In Moses: Man of the Mountain, Zora Neale Hurston calls Moses, “the finest hoodoo man in the world.” During the burning bush incident, the staff of Moses turns into a serpent and Aaron’s rod) does the same. God also has Moses shape a snake out of bronze. Hoodoo is considered God’s magic.

Zora Neale Huston grew up Baptist but studied other religions as an anthropologist. Hurston wrote about Pentecostals which is the subject of Black Fire: One Hundred Years of African-American Pentecostalism by Estrelda Y. Alexander. The Pentecostal faith is truer to native Africa than Islam or Catholicism. Pentecostals use nature based symbols; whether it be snakes or fire; hoodoo does the same. The priest of the Inquisition burned people who practice voodoo and other magics. They only stopped persecuting because of their loss in power.

Cultures around the world base their religions on nature, so it isn’t a Black thing. Hurston comes from Florida and I created a fictional festival that I call HooDat. I believe it is a perfectly acceptable ode to Hurston due to her writing style and her study of Hoodoo. I added two Harry Crews books to my montage because his novel, Celebration, is about May Day and his novel, A Feast of Snakes, deals with snake handling and religion. Hurston is much more respectful of religion than Crews, but I’m more concerned with symbols.

Obviously, my fictional festival will have snakes and fire. A snake’s tongue is like the flicker of the flame. The flicker also represents life. Anansi the spider trickster of African lore will probably get alluded to. Masks will also feature at the festival. Zora will probably share her festival with Harry. Chucky dolls will also show up because the Child’s Play film franchise derives from a Florida voodoo doll. I may have a Pentecostal booth, too.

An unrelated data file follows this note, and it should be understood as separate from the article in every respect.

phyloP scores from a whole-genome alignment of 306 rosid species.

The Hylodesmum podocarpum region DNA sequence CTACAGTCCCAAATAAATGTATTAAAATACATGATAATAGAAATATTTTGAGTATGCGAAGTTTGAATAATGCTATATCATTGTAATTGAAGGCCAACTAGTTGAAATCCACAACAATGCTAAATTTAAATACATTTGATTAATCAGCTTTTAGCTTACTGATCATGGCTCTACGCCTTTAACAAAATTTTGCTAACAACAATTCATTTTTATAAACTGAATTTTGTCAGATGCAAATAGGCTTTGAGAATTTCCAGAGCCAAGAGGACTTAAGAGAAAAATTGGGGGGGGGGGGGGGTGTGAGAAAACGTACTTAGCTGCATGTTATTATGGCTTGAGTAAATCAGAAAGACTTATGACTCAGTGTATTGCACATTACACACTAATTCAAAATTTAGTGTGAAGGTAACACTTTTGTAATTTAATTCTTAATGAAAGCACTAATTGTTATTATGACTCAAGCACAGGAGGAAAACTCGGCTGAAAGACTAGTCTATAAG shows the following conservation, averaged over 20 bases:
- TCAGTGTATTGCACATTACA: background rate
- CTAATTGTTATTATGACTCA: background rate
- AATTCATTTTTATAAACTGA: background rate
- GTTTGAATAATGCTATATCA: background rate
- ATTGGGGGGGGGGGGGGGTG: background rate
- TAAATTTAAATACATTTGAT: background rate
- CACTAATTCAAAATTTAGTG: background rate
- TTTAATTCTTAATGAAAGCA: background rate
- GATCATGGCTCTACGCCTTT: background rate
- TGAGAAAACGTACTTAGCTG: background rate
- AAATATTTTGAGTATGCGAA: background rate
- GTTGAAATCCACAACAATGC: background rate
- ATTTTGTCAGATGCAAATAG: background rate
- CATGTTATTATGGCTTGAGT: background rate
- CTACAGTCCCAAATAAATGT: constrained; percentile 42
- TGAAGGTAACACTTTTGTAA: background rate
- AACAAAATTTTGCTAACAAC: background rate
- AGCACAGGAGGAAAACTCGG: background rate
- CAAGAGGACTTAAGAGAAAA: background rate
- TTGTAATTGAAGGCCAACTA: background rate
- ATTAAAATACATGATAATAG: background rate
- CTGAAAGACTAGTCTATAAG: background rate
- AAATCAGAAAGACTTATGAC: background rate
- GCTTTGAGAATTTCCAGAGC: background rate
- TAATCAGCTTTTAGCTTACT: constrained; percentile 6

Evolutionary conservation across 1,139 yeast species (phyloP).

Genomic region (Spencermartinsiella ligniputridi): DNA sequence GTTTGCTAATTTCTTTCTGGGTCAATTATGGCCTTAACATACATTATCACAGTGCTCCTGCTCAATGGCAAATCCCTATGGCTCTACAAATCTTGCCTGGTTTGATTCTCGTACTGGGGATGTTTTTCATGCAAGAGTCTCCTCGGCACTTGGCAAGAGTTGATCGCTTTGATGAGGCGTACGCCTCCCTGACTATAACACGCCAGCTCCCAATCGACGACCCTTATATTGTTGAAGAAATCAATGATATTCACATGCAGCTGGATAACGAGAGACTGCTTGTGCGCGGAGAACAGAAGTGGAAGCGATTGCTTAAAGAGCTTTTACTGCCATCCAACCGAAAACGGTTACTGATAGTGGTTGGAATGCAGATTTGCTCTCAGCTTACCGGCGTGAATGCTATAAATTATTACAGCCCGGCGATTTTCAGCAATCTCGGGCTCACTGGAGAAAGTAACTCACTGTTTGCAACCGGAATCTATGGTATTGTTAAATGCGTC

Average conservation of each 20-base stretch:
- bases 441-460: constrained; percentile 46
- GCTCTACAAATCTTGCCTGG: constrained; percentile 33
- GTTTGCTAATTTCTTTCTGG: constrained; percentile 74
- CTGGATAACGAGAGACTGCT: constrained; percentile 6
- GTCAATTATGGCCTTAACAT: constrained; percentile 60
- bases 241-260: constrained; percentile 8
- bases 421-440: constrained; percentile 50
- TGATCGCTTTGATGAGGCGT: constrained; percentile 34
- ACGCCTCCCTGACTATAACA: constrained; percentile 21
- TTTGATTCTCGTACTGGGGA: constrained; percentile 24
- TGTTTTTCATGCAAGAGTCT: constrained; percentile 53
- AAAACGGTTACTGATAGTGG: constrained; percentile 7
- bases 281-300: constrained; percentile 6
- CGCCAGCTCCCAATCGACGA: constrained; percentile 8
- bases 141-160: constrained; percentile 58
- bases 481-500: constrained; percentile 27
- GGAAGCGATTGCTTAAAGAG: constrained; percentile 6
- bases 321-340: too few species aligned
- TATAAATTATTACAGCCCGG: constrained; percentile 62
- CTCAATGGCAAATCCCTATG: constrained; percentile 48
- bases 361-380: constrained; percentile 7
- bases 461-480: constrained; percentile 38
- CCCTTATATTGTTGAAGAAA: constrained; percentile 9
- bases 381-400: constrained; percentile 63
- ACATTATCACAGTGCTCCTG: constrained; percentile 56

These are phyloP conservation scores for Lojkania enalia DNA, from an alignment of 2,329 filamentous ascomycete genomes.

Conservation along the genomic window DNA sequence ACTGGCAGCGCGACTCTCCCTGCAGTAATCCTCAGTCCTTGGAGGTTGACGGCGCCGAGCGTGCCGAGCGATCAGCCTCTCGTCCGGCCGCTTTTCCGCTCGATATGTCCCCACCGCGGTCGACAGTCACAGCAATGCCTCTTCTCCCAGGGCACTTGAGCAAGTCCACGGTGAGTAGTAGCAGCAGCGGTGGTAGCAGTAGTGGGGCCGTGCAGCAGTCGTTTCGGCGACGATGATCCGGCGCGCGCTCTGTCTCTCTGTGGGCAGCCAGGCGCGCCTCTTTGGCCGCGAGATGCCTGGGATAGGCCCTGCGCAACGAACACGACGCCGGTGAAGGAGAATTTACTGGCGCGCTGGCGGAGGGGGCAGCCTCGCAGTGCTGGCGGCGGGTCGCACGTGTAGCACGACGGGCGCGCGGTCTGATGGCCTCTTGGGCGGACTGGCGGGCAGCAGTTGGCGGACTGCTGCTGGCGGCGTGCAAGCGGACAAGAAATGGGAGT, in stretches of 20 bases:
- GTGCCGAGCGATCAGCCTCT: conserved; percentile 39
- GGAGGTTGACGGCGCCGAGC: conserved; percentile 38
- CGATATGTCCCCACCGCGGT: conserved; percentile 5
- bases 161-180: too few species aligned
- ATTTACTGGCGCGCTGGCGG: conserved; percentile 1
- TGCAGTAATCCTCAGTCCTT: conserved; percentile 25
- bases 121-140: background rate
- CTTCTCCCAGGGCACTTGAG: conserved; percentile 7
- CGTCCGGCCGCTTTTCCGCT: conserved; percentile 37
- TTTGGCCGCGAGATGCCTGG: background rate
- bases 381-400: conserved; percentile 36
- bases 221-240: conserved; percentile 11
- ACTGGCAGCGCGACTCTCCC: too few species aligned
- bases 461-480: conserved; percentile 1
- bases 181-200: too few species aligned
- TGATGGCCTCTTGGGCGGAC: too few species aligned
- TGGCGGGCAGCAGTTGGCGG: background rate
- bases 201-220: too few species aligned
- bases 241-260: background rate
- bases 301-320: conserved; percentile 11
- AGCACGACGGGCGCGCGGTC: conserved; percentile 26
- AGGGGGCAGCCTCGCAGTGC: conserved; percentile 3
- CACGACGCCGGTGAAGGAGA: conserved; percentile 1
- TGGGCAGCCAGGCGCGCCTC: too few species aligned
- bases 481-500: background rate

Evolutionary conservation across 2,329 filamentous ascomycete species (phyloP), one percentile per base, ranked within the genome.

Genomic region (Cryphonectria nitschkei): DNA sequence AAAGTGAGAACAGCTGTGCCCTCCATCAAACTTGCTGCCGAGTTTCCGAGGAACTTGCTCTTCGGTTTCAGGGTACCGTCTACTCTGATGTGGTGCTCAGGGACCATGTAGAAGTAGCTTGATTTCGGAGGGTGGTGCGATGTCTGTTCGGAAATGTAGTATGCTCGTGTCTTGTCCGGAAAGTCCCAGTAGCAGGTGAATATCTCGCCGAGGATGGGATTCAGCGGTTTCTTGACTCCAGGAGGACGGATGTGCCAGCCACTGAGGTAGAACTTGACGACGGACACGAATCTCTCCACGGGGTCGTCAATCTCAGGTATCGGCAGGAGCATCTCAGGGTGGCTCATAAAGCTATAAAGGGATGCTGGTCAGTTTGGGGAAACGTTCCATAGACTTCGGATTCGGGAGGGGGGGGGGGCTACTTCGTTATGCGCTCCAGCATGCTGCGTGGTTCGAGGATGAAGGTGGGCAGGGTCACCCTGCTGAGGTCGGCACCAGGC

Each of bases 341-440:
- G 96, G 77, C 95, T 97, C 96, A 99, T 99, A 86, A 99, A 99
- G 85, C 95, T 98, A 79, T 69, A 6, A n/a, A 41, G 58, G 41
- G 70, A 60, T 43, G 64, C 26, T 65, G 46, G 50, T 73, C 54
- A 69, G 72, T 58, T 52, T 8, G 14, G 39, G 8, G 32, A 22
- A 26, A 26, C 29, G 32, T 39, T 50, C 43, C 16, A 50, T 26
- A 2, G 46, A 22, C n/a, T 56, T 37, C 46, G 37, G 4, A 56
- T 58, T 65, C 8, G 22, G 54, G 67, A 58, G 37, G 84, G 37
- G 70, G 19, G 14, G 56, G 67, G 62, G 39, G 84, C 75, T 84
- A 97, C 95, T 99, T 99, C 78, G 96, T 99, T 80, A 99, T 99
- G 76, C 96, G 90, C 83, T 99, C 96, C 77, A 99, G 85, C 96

Mayday (Grace Jones) would make a good musical guest, considering the festival will be held on May Day. Bo Diddley would still be alive for my fictional festival, so he would play his hoodoo love song–Who Do You Love? Jim Stafford’s Swamp Witch and Witchy Woman by the Eagles fit the mood.

Disney would have a The Princess and the Frog performance of some type. William Shakespeare‘s play The Tempest. has hoodoo aspects. Tia Dalma from  Pirates of the Caribbean: At World’s End is a Hoodoo practitioner. My timeframe will not allow direct reference for the two Disney films, but indirect allusions are still possible.


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